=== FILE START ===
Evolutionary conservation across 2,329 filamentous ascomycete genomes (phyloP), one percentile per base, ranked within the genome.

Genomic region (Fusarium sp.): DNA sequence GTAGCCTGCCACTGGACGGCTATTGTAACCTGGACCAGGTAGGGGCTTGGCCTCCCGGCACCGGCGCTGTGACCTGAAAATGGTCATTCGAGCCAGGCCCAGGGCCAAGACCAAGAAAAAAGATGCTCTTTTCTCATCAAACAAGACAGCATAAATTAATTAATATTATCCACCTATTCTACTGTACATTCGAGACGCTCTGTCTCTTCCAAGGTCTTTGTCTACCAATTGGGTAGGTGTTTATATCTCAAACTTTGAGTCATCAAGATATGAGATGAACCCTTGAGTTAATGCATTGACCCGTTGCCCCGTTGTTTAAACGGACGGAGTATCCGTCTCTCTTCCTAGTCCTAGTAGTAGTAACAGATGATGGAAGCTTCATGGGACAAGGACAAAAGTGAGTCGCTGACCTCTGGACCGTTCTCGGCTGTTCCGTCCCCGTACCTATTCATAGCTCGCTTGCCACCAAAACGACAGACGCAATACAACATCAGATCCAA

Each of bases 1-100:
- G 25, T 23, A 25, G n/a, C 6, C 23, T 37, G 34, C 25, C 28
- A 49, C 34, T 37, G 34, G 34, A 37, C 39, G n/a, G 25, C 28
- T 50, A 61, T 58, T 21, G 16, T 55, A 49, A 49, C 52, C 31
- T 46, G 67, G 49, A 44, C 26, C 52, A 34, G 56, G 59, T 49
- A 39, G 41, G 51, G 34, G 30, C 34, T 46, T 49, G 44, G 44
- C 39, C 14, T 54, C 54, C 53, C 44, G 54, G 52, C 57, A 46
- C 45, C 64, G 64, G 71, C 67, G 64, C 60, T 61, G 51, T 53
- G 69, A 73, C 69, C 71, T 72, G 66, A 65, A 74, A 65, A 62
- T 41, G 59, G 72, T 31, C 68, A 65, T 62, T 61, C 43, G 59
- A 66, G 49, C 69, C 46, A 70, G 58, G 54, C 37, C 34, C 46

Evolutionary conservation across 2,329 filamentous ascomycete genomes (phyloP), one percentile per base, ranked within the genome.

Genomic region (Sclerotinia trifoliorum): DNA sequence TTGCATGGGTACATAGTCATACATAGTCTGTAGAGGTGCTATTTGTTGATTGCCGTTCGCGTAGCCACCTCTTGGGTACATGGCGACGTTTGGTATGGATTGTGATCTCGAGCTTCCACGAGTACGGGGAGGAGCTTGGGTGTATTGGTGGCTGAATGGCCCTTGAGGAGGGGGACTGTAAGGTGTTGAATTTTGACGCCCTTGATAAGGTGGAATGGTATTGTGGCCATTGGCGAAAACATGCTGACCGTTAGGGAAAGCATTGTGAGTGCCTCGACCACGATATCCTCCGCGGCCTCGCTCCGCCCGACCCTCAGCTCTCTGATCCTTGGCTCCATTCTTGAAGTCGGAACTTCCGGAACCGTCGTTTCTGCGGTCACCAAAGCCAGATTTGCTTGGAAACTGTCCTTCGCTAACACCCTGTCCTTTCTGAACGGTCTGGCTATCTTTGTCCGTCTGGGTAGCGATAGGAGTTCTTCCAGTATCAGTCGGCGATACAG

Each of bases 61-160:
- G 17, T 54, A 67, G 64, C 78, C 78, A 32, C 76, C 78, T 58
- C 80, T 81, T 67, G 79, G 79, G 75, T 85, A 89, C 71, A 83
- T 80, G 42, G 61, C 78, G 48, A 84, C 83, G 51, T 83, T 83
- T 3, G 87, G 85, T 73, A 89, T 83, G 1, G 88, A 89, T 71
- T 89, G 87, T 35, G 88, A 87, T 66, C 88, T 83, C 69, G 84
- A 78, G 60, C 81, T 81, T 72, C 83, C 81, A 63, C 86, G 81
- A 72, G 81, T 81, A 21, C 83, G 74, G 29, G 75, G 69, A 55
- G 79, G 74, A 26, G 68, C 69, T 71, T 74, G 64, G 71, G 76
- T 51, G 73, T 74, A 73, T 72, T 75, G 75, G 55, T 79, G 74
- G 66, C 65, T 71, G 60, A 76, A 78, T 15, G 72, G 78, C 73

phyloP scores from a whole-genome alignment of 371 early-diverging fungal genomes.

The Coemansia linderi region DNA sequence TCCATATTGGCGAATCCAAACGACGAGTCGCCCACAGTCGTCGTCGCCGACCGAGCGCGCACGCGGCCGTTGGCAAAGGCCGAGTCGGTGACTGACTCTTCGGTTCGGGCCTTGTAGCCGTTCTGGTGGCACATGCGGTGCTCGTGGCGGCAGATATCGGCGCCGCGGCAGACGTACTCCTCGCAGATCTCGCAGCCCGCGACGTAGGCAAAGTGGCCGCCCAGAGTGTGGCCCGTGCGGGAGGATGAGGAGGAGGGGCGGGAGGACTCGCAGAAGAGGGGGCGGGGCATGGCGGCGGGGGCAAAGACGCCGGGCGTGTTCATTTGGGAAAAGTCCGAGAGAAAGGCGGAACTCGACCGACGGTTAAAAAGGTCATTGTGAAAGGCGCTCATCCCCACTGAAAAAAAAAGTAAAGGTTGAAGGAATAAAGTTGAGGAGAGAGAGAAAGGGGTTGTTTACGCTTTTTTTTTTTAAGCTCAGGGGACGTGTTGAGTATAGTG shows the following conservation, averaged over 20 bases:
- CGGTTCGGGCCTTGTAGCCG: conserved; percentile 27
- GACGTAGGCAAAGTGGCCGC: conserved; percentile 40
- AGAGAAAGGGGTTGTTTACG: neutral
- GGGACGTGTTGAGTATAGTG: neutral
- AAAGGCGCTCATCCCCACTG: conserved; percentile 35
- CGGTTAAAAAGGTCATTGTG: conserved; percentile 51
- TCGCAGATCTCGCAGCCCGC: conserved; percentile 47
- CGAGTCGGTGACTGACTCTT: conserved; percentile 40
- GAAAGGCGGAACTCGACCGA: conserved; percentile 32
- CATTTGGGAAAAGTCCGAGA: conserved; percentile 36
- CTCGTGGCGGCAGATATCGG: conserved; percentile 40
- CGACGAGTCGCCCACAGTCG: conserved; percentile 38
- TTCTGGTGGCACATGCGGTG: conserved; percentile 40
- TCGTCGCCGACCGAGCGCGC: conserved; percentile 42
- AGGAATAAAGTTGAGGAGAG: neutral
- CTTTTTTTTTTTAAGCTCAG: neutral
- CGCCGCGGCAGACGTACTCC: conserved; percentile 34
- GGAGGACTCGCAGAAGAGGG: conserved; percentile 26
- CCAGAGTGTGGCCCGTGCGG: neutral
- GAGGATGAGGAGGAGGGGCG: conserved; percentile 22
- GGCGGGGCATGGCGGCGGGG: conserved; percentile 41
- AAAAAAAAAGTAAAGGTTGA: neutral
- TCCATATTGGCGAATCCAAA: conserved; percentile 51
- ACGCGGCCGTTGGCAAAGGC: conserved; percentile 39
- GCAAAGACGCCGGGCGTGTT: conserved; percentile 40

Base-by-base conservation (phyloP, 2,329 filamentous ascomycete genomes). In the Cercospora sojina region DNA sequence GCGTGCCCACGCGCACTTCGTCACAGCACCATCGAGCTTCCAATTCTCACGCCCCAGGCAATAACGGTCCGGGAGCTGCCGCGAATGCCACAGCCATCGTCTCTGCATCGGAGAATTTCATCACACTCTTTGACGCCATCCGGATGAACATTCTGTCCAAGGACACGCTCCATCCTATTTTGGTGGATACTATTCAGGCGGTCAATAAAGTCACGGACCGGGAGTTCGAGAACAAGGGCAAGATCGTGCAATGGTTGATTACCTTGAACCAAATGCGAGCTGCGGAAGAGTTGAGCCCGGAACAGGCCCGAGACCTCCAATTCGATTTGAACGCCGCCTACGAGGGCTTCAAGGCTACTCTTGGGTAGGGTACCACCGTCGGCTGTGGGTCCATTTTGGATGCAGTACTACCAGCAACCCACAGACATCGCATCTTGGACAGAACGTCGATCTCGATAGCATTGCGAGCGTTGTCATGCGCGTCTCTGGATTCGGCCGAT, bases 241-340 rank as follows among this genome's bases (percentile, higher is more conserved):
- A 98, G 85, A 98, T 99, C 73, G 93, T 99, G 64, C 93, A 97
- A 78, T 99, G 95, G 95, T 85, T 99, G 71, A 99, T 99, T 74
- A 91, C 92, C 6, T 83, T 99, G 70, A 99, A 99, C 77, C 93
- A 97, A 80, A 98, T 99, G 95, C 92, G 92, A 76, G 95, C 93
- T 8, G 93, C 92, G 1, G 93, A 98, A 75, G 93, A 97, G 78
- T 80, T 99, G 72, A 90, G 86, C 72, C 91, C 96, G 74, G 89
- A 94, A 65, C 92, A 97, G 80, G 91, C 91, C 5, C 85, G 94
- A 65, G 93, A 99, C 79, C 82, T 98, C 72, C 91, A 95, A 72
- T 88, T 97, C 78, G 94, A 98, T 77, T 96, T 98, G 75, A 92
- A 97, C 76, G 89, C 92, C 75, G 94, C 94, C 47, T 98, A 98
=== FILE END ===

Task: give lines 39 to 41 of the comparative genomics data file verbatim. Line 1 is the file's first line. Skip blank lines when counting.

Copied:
- CTCGTGGCGGCAGATATCGG: conserved; percentile 40
- CGACGAGTCGCCCACAGTCG: conserved; percentile 38
- TTCTGGTGGCACATGCGGTG: conserved; percentile 40